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Networked applications like rsync and scp can tab complete when they are enabled with bash. But what if you want local tab completion without remote tab completion? Is it possible?

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1 Answer

up vote 2 down vote accepted

Assuming this is a Red Hat/CentOS-style system, you can remove the bash-completion for a specific application by navigating to /etc/bash_completion.d/ and removing the entry (symbolic link) that corresponds to the command...

[root@xt /etc/bash_completion.d]# ls -l
total 132
lrwxrwxrwx 1 root root    38 Oct  4  2011 _subversion -> /usr/share/bash-completion/_subversion
lrwxrwxrwx 1 root root    31 Oct  4  2011 _yum -> /usr/share/bash-completion/_yum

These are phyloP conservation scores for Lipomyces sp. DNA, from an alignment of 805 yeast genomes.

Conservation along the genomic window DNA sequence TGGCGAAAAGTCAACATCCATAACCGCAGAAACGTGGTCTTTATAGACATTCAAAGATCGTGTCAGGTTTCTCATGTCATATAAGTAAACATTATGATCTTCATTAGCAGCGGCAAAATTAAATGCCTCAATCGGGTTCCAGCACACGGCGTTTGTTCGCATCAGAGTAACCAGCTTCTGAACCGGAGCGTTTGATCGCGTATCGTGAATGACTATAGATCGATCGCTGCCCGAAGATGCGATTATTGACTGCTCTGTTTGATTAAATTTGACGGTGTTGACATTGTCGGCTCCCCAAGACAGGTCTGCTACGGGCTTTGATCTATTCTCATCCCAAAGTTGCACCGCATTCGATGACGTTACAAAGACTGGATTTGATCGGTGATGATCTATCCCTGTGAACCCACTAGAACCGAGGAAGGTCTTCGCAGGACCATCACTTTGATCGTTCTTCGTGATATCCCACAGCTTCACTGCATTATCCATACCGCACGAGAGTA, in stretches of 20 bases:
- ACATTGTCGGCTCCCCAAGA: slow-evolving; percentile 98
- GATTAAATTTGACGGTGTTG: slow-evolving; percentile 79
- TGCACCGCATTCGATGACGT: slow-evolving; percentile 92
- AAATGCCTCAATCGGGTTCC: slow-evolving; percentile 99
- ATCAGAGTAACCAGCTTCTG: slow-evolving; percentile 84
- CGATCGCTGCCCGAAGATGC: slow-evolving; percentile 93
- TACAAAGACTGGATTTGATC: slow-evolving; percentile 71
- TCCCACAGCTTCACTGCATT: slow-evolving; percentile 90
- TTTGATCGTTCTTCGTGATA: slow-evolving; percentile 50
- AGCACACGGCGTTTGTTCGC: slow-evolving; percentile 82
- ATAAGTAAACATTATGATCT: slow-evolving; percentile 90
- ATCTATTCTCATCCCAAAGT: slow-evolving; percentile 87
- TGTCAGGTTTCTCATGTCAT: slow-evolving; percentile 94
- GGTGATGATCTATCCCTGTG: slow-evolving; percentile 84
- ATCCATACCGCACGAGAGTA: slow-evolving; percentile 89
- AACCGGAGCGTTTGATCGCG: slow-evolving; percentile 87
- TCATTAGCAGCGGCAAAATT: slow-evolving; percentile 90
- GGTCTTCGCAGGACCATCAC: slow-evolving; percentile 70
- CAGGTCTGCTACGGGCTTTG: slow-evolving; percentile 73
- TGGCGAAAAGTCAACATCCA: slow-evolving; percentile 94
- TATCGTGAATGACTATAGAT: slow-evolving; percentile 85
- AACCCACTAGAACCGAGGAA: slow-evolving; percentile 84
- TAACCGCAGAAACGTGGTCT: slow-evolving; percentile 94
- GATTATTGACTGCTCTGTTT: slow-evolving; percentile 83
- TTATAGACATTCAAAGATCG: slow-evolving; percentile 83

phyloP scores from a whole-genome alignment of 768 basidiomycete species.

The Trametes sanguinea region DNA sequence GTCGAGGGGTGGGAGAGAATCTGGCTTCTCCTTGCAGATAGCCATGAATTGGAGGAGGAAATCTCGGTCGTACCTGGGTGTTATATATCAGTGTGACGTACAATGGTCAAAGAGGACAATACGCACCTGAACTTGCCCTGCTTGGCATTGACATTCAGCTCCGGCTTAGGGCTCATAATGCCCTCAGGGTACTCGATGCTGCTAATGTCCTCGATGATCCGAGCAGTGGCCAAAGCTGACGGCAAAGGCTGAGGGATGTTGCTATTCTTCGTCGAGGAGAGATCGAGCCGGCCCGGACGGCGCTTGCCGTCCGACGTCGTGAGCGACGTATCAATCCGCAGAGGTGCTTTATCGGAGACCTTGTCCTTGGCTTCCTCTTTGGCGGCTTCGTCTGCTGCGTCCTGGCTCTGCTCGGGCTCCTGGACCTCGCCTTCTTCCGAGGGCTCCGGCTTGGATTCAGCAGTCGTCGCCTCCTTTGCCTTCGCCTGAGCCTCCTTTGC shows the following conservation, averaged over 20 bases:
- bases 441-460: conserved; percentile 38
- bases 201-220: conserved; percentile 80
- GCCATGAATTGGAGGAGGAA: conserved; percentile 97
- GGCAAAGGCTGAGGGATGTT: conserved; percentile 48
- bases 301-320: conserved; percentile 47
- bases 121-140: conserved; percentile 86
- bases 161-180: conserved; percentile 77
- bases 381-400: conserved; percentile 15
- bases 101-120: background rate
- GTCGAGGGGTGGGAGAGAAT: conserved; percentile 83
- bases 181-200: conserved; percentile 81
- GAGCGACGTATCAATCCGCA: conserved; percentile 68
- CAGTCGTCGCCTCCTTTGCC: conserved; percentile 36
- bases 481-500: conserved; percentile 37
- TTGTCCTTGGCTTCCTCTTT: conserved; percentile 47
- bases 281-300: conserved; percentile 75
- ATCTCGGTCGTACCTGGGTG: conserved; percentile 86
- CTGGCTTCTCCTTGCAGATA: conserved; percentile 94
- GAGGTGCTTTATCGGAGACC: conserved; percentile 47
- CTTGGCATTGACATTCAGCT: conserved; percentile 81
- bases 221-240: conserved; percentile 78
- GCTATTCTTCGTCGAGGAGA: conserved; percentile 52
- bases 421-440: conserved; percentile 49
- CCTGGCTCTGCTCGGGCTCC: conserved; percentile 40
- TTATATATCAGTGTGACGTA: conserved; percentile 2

.
.
.  
lrwxrwxrwx 1 root root    32 Oct  4  2011 rsync -> /usr/share/bash-completion/rsync
lrwxrwxrwx 1 root root    32 Oct  4  2011 samba -> /usr/share/bash-completion/samba
lrwxrwxrwx 1 root root    33 Oct  4  2011 screen -> /usr/share/bash-completion/screen
lrwxrwxrwx 1 root root    34 Oct  4  2011 sqlite3 -> /usr/share/bash-completion/sqlite3
lrwxrwxrwx 1 root root    30 Oct  4  2011 ssh -> /usr/share/bash-completion/ssh
lrwxrwxrwx 1 root root    33 Oct  4  2011 strace -> /usr/share/bash-completion/strace

Also, it seems that complete -r commandname can also work.

Edit:
You can also edit the bash completion entries for a particular service. For instance, in scp, you can comment out the references to the _scp_remote_files function to give local folder completion without expanding remote filesystems...

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This seems like a semi-decent solution, but could get tedious with many different applications installed. Newly installed applications would have to be taken into account too. Isn't there a better way? Considering that all the applications define their own completion I suppose it's impossible. –  atx May 4 '12 at 3:35
    
complete -r commandname is probably the best bet. –  ewwhite May 4 '12 at 3:37
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